Friday 27 April 2018

€40m winter plan to tackle trolley crisis will not kick in until October

Trolley crisis
Trolley crisis

Eilish O’Regan

A €40m “winter initiative “ plan to tackle the trolley crisis was launched today – but it will not kick-in until late October when hospitals will already have endured weeks of escalating overcrowding.

The plan includes:

• Provision of an additional 950 Home Care Packages targeting 10 specific hospitals

• Additional 58 Transitional Care bed approvals weekly available to all acute hospitals, (in addition to the funded level of service of 109 per week).

• Expansion of Community Intervention Team (CIT) services across 4 sites to support 5 acute hospitals. (Beaumont, Mater, OLOL, GUH, STGH), to benefit 6,643 additional patients.

• An additional 55 acute beds (on top of the additional 300 beds provided in 2015 and which remain open) are being provided in the Midland Regional Hospital in Tullamore, Beaumont Hospital, Naas General Hospital, University Hospital Waterford and in the Midland Regional Hospital in Mullingar. In addition, 18 step down beds are being provided for in the Mercy University Hospital, Cork.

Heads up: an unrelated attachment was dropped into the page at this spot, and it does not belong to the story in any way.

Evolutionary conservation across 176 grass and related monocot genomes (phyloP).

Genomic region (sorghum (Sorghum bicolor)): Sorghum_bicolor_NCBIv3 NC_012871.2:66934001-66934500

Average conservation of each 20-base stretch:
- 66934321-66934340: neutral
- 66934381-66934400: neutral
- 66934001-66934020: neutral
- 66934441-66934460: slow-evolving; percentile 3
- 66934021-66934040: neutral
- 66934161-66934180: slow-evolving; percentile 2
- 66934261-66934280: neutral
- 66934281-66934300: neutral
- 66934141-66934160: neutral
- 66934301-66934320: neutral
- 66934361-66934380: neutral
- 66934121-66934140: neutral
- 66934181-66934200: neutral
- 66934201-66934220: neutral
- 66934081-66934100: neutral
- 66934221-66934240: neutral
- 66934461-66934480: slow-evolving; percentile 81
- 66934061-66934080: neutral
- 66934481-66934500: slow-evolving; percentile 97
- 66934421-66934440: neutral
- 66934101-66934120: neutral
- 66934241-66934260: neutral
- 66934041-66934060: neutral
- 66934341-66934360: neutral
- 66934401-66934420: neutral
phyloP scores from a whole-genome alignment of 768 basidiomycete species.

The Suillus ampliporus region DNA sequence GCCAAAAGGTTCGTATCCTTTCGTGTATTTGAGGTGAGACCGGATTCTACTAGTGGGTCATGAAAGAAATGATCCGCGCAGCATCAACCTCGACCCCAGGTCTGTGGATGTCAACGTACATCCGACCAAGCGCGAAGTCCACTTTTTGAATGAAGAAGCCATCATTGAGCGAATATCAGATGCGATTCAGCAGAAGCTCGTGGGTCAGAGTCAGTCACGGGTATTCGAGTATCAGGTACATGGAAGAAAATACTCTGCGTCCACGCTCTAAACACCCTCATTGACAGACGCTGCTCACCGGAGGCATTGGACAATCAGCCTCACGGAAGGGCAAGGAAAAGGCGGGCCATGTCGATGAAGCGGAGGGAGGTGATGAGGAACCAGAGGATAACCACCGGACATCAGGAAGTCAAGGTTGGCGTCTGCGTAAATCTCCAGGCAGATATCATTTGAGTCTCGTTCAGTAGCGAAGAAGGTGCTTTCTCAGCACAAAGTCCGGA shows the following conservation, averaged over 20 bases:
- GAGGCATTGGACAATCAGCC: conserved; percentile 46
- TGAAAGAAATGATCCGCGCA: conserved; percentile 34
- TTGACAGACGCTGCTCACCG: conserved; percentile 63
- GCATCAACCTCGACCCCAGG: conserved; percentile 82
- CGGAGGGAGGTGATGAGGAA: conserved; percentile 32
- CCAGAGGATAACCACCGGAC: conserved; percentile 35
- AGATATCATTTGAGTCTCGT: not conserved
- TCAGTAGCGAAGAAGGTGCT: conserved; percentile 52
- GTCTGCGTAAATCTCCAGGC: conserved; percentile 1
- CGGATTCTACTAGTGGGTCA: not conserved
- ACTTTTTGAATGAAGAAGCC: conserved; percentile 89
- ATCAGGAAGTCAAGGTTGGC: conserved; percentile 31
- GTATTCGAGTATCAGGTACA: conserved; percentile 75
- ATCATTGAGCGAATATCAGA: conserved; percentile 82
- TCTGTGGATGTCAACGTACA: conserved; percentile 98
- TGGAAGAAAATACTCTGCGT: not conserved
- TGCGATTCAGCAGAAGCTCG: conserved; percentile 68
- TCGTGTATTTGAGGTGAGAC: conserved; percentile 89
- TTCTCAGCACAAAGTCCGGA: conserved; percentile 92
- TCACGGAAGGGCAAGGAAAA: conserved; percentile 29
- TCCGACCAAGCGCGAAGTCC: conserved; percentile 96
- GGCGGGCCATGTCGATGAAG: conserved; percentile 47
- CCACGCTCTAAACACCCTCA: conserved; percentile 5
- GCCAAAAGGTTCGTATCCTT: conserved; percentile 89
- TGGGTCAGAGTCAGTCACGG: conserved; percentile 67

• Expansion of minor injury services in Dublin to provide for an additional 100 patients each week, with patients being seen in a more timely way, to include a Saturday service.

• Increased funding for aids  and appliances to support discharge of patients from hospitals as well as facilitating hospital avoidance 

• Targeted waiting list programme for orthopaedics, spinal and scoliosis to be implemented in designated sites by year end.

• Increased focus on Flu vaccination for the community at large and health care staff.

Health Minister Simon Harris said :”I want to ensure that the health service is better prepared to meet the challenge of the coming winter.  The HSE will now proceed to implement the various actions set out in the plan.  I will be closely monitoring progress to ensure that the expected improvements will be achieved, and have requested a weekly update report.’

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